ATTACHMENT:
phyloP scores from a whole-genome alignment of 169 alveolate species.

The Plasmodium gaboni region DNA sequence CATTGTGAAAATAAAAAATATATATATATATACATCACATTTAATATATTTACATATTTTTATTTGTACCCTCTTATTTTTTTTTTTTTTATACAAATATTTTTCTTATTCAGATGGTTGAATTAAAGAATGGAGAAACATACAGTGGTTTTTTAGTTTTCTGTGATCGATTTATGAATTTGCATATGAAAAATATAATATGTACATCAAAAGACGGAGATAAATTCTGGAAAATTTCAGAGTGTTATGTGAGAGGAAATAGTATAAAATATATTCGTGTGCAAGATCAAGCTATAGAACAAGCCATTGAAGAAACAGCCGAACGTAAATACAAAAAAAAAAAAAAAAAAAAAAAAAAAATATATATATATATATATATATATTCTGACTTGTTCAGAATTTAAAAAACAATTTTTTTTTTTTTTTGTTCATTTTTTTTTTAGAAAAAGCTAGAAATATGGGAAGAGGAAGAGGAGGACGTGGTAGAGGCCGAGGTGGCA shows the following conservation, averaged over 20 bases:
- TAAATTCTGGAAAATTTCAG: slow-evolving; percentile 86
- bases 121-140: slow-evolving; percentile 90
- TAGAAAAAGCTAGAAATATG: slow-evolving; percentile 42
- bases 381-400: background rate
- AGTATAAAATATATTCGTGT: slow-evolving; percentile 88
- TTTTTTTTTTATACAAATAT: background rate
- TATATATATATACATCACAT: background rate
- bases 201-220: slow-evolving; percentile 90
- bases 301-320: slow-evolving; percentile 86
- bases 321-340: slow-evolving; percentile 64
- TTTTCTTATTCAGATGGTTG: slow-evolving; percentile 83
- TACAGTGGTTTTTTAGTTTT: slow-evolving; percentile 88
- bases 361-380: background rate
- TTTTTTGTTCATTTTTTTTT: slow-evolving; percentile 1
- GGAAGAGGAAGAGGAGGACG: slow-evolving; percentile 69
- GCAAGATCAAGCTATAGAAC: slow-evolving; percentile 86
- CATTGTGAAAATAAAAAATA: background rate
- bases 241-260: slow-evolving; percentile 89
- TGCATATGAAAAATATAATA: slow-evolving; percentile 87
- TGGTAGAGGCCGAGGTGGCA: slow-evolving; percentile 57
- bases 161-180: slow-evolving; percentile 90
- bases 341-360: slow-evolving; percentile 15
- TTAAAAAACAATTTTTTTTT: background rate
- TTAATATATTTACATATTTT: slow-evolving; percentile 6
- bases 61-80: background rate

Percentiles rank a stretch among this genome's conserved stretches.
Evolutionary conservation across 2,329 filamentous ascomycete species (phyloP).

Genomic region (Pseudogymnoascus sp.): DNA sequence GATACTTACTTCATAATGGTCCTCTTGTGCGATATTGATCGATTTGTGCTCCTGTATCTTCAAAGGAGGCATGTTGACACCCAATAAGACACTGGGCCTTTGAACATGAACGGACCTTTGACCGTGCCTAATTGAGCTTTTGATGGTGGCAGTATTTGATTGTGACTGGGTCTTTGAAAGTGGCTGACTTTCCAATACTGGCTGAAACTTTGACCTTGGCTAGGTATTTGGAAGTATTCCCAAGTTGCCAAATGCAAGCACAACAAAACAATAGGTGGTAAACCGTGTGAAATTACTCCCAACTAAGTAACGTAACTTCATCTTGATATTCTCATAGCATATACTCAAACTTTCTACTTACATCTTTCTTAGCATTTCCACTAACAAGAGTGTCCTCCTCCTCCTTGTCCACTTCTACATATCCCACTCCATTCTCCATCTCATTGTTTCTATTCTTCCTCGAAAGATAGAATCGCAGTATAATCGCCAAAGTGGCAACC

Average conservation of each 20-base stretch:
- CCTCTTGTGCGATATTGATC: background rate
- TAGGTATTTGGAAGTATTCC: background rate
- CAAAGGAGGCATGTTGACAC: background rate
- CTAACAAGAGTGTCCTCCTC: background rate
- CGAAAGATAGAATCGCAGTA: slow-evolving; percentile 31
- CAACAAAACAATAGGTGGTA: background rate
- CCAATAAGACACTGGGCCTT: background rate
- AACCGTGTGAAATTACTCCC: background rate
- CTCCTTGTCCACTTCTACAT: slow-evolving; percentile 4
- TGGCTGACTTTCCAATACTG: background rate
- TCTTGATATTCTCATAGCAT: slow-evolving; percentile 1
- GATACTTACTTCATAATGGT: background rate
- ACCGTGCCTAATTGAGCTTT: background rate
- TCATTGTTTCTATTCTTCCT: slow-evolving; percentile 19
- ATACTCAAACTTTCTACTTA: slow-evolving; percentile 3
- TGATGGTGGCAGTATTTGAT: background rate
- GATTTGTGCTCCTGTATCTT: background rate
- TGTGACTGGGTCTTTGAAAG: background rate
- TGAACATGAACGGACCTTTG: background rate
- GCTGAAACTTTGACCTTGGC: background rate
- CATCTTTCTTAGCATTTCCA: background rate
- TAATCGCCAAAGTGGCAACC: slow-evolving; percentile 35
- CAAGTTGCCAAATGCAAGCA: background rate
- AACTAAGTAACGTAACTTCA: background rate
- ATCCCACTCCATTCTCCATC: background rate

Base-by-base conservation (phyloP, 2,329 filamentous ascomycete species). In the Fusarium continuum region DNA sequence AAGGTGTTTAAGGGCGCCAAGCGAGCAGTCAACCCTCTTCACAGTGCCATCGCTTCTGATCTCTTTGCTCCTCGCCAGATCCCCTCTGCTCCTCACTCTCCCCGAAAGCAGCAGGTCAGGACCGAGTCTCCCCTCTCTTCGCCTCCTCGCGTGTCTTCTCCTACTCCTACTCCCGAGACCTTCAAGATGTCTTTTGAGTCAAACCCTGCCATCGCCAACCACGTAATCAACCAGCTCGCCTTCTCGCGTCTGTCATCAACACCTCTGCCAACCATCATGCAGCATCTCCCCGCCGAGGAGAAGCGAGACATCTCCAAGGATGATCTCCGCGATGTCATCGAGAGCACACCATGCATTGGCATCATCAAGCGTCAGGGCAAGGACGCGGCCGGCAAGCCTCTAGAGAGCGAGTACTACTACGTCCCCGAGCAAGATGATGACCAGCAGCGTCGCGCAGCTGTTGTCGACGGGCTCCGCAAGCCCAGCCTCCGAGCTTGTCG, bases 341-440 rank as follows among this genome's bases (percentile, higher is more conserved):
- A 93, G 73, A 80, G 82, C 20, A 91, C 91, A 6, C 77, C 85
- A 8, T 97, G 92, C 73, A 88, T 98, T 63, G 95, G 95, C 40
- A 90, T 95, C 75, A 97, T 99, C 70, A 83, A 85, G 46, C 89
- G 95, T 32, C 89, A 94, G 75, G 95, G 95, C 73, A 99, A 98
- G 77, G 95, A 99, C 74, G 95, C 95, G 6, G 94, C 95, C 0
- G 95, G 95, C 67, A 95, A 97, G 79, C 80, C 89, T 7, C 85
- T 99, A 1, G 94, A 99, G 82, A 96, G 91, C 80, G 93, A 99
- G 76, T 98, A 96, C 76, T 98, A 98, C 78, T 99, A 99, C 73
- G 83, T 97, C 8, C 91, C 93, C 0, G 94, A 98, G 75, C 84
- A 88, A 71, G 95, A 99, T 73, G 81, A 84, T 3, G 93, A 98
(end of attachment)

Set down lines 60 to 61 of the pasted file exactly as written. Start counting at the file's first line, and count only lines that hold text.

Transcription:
- A 90, T 95, C 75, A 97, T 99, C 70, A 83, A 85, G 46, C 89
- G 95, T 32, C 89, A 94, G 75, G 95, G 95, C 73, A 99, A 98